STEM (science, technology, engineering, and mathematics) education quality has a major impact on economic prosperity. In the 20th century, more than half of the growth in income per capita in the United States was due to advances in science and technology. Yet today, 15-year-olds in the U.S. score below their counterparts in 21 countries on the Program for International Student Assessment (PISA) math literacy scale, and below 15 couTEM (science, technology, engineering, and mathematics) education quality has a major impact on economic prosperity. In the 20th century, more than half of the growth in income per capita in the United States was due to advances in science and technology. Yet today, 15-year-olds in the U.S. score below their counterparts in 21 countries on the Program for International Student Assessment (PISA) math literacy scale, and below 15 countries on the PISA science literacy scale. And while there has been some growth in recent years, American girls and minorities are still less likely to participate and achieve in STEM subjects and careers.
What can be done to move the needle on STEM education? While the United States has the ability to measure outputs of the educational system, such as student test scores and career choices, the U.S. does very little to measure key inputs of STEM education quality – the components in the “black box” of education that influence student achievement and career interests. We can’t improve what we don’t measure – and it’s time for the United States to start paying attention to aspects of STEM teaching and learning that can enhance all students’ STEM interest and competencies.
The National Research Council (NRC) highlights 14 indicators of progress in the nation’s STEM education, including student learning, educators’ capacity, and policy and funding initiatives. Their 2013 report, Monitoring Progress Toward Successful K-12 STEM Education, argues that collecting data on these indicators can inform monitoring and improve STEM education. This K-12 STEM Education indicator system can illuminate areas where improvement is needed and education practices should be modified—such as the amount of time devoted to elementary school science. Such a system of indicators is designed to drive improvement, not to serve as a formal accountability system.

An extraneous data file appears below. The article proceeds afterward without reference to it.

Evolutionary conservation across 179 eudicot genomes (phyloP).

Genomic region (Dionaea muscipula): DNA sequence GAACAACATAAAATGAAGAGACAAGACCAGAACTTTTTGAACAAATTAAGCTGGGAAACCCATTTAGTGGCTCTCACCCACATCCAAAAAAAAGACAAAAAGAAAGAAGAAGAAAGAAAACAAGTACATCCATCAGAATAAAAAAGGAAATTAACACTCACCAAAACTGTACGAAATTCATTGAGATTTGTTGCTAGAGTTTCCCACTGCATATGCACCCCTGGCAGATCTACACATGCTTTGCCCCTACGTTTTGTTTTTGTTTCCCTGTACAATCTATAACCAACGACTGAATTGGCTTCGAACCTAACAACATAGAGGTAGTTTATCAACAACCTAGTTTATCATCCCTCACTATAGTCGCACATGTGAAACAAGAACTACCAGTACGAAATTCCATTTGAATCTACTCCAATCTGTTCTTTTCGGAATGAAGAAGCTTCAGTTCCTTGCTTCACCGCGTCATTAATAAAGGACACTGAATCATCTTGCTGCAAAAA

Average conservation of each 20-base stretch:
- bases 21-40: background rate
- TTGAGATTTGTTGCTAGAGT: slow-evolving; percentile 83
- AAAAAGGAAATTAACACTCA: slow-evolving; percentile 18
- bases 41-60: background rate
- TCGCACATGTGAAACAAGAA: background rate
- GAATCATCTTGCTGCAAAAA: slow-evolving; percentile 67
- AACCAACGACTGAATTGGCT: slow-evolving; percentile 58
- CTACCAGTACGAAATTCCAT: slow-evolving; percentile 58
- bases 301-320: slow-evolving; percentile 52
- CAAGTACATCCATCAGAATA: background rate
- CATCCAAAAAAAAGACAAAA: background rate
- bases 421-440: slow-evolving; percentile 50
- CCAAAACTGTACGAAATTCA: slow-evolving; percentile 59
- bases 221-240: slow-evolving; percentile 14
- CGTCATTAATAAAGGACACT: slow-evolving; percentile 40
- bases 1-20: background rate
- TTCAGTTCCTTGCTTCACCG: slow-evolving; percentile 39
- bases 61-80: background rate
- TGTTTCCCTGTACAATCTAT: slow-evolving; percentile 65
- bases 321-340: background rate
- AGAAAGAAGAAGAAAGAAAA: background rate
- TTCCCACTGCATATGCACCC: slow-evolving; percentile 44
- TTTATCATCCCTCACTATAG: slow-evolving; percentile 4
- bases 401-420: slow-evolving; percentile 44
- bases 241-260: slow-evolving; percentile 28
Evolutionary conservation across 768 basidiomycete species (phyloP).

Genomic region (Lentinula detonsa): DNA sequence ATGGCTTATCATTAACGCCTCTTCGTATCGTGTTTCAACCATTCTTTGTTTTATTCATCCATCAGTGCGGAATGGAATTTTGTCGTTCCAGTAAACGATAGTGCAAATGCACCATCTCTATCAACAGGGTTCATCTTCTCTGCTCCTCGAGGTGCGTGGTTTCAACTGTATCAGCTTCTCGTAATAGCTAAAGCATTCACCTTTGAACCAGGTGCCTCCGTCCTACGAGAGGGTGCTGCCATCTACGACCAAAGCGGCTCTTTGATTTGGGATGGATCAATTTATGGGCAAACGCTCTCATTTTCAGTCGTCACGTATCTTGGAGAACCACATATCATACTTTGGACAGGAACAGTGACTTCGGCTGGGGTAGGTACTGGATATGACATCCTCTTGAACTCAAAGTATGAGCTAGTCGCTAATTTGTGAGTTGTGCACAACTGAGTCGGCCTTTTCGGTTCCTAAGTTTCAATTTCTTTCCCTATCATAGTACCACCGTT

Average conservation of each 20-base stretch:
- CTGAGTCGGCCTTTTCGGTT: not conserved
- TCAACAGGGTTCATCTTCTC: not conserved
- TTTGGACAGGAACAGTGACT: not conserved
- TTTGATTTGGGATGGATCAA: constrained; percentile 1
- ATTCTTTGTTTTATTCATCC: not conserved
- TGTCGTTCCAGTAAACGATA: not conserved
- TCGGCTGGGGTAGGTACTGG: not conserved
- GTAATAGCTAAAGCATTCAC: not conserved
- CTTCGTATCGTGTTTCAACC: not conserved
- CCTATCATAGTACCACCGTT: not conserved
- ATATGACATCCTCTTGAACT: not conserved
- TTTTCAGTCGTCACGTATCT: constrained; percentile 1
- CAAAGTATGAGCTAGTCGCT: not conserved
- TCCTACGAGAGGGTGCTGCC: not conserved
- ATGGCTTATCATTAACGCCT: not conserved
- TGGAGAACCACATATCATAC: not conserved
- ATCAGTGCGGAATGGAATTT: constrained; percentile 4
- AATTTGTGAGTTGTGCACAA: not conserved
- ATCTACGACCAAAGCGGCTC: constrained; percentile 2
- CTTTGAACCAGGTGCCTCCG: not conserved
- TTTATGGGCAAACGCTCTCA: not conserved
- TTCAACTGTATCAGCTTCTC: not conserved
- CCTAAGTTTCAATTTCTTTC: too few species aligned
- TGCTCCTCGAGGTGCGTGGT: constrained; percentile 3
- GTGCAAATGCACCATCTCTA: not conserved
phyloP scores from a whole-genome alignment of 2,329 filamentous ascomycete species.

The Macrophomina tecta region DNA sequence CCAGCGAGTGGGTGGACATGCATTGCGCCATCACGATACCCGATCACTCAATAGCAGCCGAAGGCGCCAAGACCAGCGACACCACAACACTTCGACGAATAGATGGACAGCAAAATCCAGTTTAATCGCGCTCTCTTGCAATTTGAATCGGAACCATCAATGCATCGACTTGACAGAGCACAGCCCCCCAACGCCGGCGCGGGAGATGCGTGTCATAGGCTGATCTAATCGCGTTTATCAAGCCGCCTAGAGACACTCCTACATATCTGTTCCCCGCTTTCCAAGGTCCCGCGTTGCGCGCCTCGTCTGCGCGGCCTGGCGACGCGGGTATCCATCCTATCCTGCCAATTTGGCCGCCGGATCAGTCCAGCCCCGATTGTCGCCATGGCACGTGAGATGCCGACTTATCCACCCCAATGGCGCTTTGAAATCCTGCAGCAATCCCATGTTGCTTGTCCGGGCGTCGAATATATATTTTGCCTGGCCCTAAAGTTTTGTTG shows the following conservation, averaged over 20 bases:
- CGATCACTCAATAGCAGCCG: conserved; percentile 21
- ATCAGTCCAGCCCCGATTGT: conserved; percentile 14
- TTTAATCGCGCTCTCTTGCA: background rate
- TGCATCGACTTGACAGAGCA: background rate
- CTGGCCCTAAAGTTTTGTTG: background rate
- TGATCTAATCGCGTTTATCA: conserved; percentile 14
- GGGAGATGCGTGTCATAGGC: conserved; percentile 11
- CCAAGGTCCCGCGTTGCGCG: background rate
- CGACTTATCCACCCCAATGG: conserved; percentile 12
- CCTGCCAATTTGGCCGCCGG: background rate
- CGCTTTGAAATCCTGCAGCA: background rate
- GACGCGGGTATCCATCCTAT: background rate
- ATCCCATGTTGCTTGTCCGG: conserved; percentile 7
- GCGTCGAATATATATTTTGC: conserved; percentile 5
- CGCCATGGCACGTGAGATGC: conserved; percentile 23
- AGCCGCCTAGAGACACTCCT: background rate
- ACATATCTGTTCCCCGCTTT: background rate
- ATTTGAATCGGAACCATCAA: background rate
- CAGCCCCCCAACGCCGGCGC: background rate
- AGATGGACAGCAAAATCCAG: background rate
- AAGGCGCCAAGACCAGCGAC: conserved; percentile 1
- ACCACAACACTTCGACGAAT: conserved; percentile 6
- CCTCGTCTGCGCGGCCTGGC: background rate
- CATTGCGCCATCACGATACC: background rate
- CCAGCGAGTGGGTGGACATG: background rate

Measuring the K-12 STEM Education Indicators: A Road Map
SRI developed a roadmap for measuring and reporting on the NRC’s 14 STEM Education Indicators. The roadmap presents available data on each indicator, as well as an agenda to support the collection of enhanced data in the future. This roadmap may be of interest to researchers, as it describes necessary future research to improve measurement of STEM education quality.
Implications of the K-12 STEM Education Indicators: Concept Papers
In addition, three education policy experts contributed concept papers that explore the research and policy implications of the indicators system. Together, these papers can guide policymakers, researchers, and educators through the potential implications and implementation of the STEM education indicator system.
1. Using Indicator Data to Drive K-12 STEM Improvements in States & Districts: Implications for Leaders & Policymakers
Michael Lach of the University of Chicago details how district and state education leaders might use the indicator system to improve STEM education. The indicators may raise leaders’ awareness and prioritization of key issues in STEM education, including quality STEM instructional materials, leadership for principals, and time allocated to teach science. His paper can be found here.
2. Measuring the Quantity & Quality of the K-12 STEM Teacher Pipeline
Teacher preparation affects student achievement, as well as teachers’ evaluations and persistence in teaching. Suzanne Wilson of University of Connecticut discusses how traditional measures of teacher preparation are only weakly related to student outcomes. Wilson highlights the NRC’s enhanced indicators of teacher preparation: science and mathematics content knowledge for teaching, and participation in STEM-specific professional development activities. It reviews state efforts and other projects designed to collect data on these indicators. Her paper can be found here.
3. 21st Century Science Assessment: The Future is Now
Jim Pellegrino of the University of Illinois at Chicago presents a vision for a balanced and coordinated system of STEM assessments that work together, and with curriculum and instruction, to promote effective science teaching and learning. Such a system would consist of assessments designed to support classroom instruction, assessments designed to monitor science learning on a broader scale, and indicators designed to track opportunity to learn. His paper can be found here.
Together, these documents explore how new indicators of STEM education quality may inform local education leadership, support quality teacher education, and shape meaningful assessment. Further, they guide researchers to consider next steps in the measurement of STEM education quality. Such purposeful collaborations between research and practice are at the heart of efforts to measure K-12 STEM education quality across the United States.